John’s Gospel is quite different from the synoptic Gospels, both in terms of content and style. In fact, most of what John reports is not found in the other three Gospels. Where there is some overlap (for example, especially in the arrest, trial, and crucifixion of Jesus) John’s scenes are still entirely his own. This raises the obvious question of how and why John is so unique. The three “synoptic Gospels” certainly have distinctive elements, but all three basically tell the same story of Jesus in its rough outline. John, however, reports Jesus going places, doing things, and saying things that are not found elsewhere in the New Testament.

Scholars are in general agreement that John’s Gospel was the last to be written, and probably not completed until nearly AD 100. The author is anonymous, and various candidates have been considered over the years. The most common scholarly guess as to John’s authorship is that it came from the hand of Jesus’ disciple, John, the son of Zebedee, but this is not certain. A common scholarly opinion is that the Gospel began more simply as an account of Jesus’ life that was expanded over several decades and reworked by different communities to reflect their own concerns.  Not all agree, however.

This theory accounts well for one of John’s emphases, which has proved troubling for contemporary Christians: John’s negative attitude towards Jews, which is not found in the other Gospels. This ancient attitude likely reflects contemporary conflicts among Christians and Jews, which would have led John to draw a sharp line between the two groups. John’s recurring warnings about “the world” is another example of “dualistic thinking” and suggests tensions between the church and the outside Greek world. For the audience of John’s Gospel, these two groups apparently posed a threat that John felt needed to be countered.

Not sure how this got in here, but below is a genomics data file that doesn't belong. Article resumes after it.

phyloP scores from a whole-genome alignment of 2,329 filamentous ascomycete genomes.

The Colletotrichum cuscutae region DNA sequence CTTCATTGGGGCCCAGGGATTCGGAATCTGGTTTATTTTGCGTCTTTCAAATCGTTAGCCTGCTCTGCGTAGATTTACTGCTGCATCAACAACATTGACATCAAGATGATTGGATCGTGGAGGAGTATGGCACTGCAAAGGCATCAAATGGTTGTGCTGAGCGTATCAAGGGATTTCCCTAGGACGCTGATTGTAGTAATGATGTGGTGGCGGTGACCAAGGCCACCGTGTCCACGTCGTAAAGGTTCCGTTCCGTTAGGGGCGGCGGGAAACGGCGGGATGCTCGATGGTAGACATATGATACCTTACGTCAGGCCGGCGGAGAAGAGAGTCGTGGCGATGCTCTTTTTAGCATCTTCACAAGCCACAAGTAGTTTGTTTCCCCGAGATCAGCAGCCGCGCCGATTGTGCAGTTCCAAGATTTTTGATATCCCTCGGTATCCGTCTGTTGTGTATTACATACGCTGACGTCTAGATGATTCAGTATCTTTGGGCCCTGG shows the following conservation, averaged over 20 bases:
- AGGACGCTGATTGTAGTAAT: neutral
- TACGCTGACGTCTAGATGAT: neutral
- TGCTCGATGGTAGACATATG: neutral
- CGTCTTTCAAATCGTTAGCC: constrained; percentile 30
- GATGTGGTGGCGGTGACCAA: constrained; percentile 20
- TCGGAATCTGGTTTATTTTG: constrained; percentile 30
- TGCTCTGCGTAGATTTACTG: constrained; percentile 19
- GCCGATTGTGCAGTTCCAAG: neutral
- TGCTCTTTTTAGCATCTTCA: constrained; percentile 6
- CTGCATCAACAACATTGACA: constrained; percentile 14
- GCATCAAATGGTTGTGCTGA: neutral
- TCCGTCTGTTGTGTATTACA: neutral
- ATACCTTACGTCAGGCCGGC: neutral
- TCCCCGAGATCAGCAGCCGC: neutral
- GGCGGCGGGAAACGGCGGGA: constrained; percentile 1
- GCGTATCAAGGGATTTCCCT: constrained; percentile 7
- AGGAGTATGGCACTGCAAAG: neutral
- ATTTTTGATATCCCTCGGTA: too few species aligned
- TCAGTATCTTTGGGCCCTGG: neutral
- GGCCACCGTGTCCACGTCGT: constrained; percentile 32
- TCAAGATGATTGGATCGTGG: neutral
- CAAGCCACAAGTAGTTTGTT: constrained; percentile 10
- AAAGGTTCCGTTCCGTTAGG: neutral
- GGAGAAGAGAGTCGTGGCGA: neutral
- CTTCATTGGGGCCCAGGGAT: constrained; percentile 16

Another of John’s clear emphases is Jesus’ divine origin. The other three Gospels do not lay so much stress on Jesus and the Father being “one” or that the Father sent the Son. For John, there was an intimate connection that needed to be expressed.

Many of the best known episodes in Jesus’ life are unique to John: his night meeting with Nicodemus; the Samaritan woman at the well; the woman caught in adultery; the seven “I am” passages; the raising of Lazarus; Jesus’ prayer for himself, the disciples, and other believers in the upper room. Also, the lengthy account of the trial, sentencing, crucifixion and multiple post-resurrection appearances of Jesus includes numerous unique elements: including the appearance to Mary Magdalene at the tomb, the appearance to Thomas, and the reinstatement of Peter after his denials of Jesus.

John seems to be not so much a Gospel that “fills in” the gaps of the other three. Rather, it is a separate portrait of Jesus designed to convey meaningful theological lessons to the community for which it was written. Attempts to “reconcile” or “harmonize” John with the other three Gospels risks muting that distinct voice.

– Peter Enns